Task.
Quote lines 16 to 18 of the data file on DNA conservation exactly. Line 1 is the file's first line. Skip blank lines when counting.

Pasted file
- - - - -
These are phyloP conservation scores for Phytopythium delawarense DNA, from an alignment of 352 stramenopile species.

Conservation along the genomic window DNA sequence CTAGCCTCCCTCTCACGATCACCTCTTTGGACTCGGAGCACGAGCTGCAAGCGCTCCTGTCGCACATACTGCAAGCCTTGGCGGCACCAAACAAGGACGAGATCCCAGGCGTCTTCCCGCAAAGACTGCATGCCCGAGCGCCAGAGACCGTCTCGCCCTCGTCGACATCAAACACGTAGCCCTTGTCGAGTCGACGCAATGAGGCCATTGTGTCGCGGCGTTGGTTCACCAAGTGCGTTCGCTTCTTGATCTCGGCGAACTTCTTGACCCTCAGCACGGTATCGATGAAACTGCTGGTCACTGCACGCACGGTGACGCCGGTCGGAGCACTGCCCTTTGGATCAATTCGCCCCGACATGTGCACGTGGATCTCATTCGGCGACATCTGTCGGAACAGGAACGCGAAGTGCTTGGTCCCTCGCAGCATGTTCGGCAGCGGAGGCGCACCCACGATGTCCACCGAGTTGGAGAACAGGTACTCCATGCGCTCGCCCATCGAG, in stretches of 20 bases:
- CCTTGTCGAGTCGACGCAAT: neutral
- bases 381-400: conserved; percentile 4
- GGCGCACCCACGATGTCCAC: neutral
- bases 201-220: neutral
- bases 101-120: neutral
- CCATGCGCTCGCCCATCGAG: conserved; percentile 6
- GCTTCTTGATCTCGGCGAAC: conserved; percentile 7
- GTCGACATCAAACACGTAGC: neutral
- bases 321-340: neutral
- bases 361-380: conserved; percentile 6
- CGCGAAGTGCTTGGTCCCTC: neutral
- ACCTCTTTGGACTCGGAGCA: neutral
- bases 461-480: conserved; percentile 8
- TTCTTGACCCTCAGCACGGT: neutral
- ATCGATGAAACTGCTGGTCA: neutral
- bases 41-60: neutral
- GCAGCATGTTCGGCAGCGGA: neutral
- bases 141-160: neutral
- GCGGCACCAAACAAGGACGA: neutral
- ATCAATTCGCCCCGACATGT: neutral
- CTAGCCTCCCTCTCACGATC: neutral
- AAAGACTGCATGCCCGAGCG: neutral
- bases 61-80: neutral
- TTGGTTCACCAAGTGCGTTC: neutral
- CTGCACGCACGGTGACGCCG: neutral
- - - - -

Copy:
- TTCTTGACCCTCAGCACGGT: neutral
- ATCGATGAAACTGCTGGTCA: neutral
- bases 41-60: neutral